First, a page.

Band: Vista Chino / Album: Peace / Release: 9.3.2013 / Label: Napalm Records
Having recently been through a court battle with a former member over name rights, Kyuss Lives! have undergone a name change and emerged as…Vista Chino. We won’t get into any of that here. Here we will focus on life’s most important element – music.
But, it is difficult not to compare the sound and vibe of Vista Chino‘s debut album, Peace, to Kyuss Lives!. Because Vista Chino, whilst being a different band, essentially ARE Kyuss Lives!. There’s simply no way to ignore it (as if you’d want to): John Garcia’s unmistakable, soulful-smooth vocals coupled with Brant Bjork’s powerhouse drumming, and Nick Oliveri’s signature bass beats. But! I said I wouldn’t get into lawsuit semantics and I won’t.
So, I’m going to ask you to put all legal negativity out of your mind and imagine yourself driving down a road in the middle of nowhere with the top down. You hit the “play” button on your stereo and a cool summer breeze caresses your neck just as the music begins, which sets off an electric sensation that runs its way down your spine to your balls, wrapping them in a tingly, fuzzy, dirty warmth. That tingly, fuzzy, dirty warmth IS Peace by Vista Chino!
Now it’s time to crank it up and let Peace guide you to your unknown destination on wings made of desert sand and burning-molten asphalt. You will want to keep driving until you play it all the way through and then turn around and start over. This album is top of the class, head of the field, leader-of-the pack…pure Desert Rock.
John Garcia is still an artisan of the desert rock vocal universe; he’s just more laid back about it now as you can hear in the less aggressive vocals on Peace. But don’t let this deter you, as Garcia kicks it into high octane in all the right places on Peace, delivering an unfaltering melodic balance throughout.
Take “Adara” for example, on which John’s vocals are simply awe-inspiring, running in perfect parallel to the sadly sweet instrumentation. His aggressive tonality gives the almost tribally transient song the swift kick in the balls that it needs.
This is continued into “Dark and Lovely.” I love this track, which sounds like a wild jam and that’s what Peace sounds like overall; old friends jamming and having a helluva time doing it.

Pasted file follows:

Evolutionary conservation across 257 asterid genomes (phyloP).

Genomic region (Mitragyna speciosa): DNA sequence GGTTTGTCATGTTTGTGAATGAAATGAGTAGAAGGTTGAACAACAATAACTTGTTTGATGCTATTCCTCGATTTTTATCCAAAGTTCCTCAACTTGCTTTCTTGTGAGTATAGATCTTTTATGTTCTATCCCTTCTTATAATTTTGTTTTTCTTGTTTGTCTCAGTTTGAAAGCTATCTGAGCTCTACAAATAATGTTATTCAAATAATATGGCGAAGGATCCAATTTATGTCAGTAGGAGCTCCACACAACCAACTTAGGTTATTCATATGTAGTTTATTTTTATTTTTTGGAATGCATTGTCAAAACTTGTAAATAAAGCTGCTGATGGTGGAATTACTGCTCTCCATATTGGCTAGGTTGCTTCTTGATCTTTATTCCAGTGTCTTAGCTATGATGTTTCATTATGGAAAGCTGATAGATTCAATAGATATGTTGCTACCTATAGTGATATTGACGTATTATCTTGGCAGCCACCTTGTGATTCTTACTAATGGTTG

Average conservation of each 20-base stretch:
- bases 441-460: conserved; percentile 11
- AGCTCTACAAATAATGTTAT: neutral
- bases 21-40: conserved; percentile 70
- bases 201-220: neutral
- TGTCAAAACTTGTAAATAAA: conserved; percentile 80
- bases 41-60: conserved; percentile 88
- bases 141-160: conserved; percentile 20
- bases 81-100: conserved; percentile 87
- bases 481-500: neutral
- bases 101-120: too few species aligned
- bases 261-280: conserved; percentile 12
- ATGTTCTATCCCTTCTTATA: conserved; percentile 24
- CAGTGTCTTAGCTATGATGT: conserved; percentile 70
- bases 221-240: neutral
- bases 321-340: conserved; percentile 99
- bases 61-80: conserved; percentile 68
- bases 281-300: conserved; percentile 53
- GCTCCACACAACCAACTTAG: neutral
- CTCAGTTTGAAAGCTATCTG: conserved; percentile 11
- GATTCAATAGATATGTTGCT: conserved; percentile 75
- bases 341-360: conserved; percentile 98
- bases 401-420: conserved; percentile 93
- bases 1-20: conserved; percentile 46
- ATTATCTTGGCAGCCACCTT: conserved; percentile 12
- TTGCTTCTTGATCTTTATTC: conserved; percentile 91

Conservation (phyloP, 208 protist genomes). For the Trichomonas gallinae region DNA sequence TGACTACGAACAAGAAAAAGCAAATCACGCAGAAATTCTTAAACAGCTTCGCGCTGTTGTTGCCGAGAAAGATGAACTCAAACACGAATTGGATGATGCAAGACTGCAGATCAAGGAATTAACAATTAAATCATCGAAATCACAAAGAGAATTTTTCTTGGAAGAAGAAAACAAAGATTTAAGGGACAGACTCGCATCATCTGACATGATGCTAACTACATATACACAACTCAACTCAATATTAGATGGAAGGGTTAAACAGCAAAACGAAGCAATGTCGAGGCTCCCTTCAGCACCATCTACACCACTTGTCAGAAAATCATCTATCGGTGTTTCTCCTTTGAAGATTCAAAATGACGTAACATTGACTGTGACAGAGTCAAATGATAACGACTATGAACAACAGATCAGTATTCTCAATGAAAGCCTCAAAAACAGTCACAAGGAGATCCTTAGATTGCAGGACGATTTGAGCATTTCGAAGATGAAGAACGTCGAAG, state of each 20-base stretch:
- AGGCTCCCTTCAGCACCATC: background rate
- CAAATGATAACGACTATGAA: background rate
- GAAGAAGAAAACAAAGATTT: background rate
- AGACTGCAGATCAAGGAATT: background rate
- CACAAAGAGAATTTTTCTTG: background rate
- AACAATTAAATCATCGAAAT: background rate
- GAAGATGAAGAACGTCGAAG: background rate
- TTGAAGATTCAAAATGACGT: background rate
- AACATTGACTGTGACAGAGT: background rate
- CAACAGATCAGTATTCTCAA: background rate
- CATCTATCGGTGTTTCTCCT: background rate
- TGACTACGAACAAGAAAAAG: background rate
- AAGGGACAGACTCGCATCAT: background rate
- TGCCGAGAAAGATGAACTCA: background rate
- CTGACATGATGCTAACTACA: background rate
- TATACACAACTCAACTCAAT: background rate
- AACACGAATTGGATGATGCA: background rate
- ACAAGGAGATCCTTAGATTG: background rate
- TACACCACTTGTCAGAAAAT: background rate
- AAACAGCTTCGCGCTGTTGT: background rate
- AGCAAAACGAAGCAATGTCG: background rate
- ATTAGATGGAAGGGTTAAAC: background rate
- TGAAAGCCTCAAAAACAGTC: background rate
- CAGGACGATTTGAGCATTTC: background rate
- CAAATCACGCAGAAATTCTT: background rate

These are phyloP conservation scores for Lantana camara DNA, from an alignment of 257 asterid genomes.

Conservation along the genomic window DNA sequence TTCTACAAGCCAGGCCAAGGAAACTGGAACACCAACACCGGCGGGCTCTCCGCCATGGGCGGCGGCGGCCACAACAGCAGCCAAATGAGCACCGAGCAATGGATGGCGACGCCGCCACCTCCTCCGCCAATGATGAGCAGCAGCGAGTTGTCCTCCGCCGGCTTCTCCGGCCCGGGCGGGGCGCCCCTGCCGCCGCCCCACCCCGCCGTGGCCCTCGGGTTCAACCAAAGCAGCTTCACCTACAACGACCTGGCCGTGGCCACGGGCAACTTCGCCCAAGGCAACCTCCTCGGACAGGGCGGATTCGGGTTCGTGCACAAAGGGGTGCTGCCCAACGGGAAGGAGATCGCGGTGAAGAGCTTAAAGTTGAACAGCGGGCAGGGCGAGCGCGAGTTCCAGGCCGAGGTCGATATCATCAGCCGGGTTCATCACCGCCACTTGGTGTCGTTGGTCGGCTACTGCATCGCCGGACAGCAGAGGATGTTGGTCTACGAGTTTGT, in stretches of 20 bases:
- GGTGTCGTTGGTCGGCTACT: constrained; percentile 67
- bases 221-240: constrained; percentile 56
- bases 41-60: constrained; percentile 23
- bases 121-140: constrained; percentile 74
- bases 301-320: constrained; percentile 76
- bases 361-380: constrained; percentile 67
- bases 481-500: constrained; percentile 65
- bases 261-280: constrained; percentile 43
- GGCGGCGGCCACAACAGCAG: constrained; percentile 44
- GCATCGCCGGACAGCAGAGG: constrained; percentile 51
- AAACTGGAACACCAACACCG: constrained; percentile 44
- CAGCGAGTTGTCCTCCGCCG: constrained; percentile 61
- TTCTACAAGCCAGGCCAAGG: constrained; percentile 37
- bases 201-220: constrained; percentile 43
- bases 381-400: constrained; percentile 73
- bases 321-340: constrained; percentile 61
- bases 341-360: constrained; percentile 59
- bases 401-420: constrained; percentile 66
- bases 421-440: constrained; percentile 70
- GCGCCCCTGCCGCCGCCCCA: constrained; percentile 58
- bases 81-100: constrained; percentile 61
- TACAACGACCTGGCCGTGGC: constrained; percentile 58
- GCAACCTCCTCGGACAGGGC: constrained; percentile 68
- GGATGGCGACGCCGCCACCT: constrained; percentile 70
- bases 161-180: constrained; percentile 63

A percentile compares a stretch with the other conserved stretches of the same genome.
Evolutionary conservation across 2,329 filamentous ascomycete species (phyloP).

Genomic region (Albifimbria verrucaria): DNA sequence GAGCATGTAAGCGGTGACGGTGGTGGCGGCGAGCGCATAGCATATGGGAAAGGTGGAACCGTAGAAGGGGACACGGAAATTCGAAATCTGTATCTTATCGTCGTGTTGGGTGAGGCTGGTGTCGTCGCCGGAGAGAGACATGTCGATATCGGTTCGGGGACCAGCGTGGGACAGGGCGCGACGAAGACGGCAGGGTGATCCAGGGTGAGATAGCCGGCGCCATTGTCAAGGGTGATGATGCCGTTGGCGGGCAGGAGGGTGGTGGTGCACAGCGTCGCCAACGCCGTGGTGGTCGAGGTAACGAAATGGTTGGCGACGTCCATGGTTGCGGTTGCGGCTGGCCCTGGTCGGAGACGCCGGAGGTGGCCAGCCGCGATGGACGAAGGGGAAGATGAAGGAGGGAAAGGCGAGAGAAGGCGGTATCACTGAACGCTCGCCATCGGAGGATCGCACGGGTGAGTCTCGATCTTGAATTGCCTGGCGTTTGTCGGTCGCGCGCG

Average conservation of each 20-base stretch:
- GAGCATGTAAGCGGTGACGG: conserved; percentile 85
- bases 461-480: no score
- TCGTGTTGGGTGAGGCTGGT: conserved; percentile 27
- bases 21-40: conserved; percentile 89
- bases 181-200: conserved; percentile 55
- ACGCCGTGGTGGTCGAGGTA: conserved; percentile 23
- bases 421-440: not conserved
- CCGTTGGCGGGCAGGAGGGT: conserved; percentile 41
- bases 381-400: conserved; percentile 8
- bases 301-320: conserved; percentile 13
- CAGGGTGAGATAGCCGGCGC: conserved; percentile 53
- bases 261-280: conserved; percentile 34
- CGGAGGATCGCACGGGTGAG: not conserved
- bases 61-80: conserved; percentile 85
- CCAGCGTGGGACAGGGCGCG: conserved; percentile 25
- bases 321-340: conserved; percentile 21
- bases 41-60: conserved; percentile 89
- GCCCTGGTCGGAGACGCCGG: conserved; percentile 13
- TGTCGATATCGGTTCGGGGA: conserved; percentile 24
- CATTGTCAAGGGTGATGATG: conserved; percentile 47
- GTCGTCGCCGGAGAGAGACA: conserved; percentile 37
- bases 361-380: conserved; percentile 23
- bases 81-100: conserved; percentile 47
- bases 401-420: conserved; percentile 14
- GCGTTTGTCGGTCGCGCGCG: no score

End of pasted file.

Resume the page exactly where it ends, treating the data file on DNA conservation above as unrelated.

Another stellar track is “Sweet Remain” which has some very John Bonham-esque drumming by Bjork and vocals that could have been laid down by Robert Plant himself.
There are some absolutely shining moments on Peace. The cosmic jam “Planets 1 & 2” is an interplanetary cruise ship built out of psychotropic guitar solos by Bruno Fevery and the low down and dirty bass notes of Oliveri, hurdling towards a chilled-out black hole.
“Acidize? The Gambling Moose” isn’t as confusing as the title leads you to believe. Perhaps one of the coolest, cleanest guitar interludes ever recorded kicks in at the 2.30 mark. It’s sleazy, smooth, adulterated jazz meets Black Sabbath in a smokey bar. Damn cool…damn fine. It all comes to a head with a groove-sandwich of an ending. If you want guitar jams, you get em here! Bruno Fevery brings so much to the Vista Chino smorgasbord table of deliciousness with his nimble fingers of wicked riffs that you’ll probably want to rewind this song (and a few others) just to take another gooey bite or two.
I really dig the production on Peace too. Brant Bjork has unmistakably rubbed his sticky, finger-licking-good prints all over the production knobs on this one. It manages to be a dirty fuzzball fuck of a sound that has total instrumental clarity. It sounds beautiful. It sounds, well… peaceful. Yes, that may seem cliche’ and like total hippie rubbish, but the fact is that Peace sounds like a band that knows it’s direction, knows their instruments and most of all knows themselves. It may well be the physical manifestation of love or I may be crazy or high. Probably a little of both, but it’s working for me – just like this album.
The only element that I found myself pondering with nostalgia at times were John’s vocals. Wait just a second before you call bullshit, since I’ve emphatically praised his vocal performance on this album, and all of which I wrote is true. There was just a small part of me that wanted him to have that same constant, youthful, powerhouse vocals that he once possessed. However, unlike many vocalists who still try to sing at impossibly high ranges to disastrous results, Garcia has taken his unmistakable sound and uses his instrument with newfound inflection and a far greater sense of depth. And it works with the whole vibe. By the album’s end I had embraced the new sound in its entirety.
After all, this isn’t Kyruss – this is VISTA CHINO, baby! It’s a new day, a new band with a sound that could feasibly last for untold albums and decades to come. Peace kicks all the right asses, punches all the right heads and slaps all the right booties.
Don’t go out and buy Peace based on feelings of nostalgia. Go out and buy it based on the fact that Vista Chino have created a new monster, a new desert, a new Green Machine and it’s pure Peace.
I give Peace 5 out of 5 skulls!
Do yourself a favor and get yourself some Peace! Pre-Order it now…
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Watch the just-released video sampler of Peace here:
Rob Ryles lives in Melbourne, Australia. When he’s not writing for RockRevolt Magazine covering all of the things happening on his continent, taking sexy-selfies or trying to bring back that 80’s pornstar look, you can find him drinking in a bar, playing guitar & singing in his punk rock band Bricks.